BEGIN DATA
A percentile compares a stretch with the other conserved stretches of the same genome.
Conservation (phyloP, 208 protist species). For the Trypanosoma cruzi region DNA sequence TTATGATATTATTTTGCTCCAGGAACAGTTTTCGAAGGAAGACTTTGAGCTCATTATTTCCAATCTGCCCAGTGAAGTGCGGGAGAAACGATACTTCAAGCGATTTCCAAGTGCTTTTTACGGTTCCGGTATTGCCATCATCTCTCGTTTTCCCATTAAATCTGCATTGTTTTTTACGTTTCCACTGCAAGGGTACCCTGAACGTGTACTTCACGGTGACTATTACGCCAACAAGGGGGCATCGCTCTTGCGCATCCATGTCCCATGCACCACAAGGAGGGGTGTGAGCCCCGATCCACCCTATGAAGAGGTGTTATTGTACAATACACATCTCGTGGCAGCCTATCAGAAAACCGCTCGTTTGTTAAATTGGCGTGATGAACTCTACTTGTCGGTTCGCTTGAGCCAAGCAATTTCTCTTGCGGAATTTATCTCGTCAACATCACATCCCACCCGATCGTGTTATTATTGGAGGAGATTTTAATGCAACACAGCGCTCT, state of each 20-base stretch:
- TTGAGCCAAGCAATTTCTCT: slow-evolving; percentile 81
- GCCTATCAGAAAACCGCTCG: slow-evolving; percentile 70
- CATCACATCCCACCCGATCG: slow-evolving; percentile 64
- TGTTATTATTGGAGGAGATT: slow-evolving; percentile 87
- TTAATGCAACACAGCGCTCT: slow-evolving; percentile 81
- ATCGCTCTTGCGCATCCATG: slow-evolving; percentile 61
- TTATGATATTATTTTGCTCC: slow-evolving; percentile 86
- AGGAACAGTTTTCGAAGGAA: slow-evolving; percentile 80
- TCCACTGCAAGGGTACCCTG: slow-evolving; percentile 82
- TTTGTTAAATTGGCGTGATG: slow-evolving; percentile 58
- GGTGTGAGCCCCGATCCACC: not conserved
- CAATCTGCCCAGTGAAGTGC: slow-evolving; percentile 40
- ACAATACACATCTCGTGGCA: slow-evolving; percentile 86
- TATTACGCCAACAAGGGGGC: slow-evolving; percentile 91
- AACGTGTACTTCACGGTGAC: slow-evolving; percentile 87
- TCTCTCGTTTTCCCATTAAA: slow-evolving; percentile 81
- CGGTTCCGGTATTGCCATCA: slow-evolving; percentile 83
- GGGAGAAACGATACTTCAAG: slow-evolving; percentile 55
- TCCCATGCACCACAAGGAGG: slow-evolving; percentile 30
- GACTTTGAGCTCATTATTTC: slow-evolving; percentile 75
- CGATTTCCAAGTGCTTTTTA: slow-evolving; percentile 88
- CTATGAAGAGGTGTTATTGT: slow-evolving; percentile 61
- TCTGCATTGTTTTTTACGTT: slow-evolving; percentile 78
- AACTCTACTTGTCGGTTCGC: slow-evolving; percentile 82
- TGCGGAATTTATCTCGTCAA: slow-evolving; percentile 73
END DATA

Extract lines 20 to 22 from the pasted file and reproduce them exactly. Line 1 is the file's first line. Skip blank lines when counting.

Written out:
- GGGAGAAACGATACTTCAAG: slow-evolving; percentile 55
- TCCCATGCACCACAAGGAGG: slow-evolving; percentile 30
- GACTTTGAGCTCATTATTTC: slow-evolving; percentile 75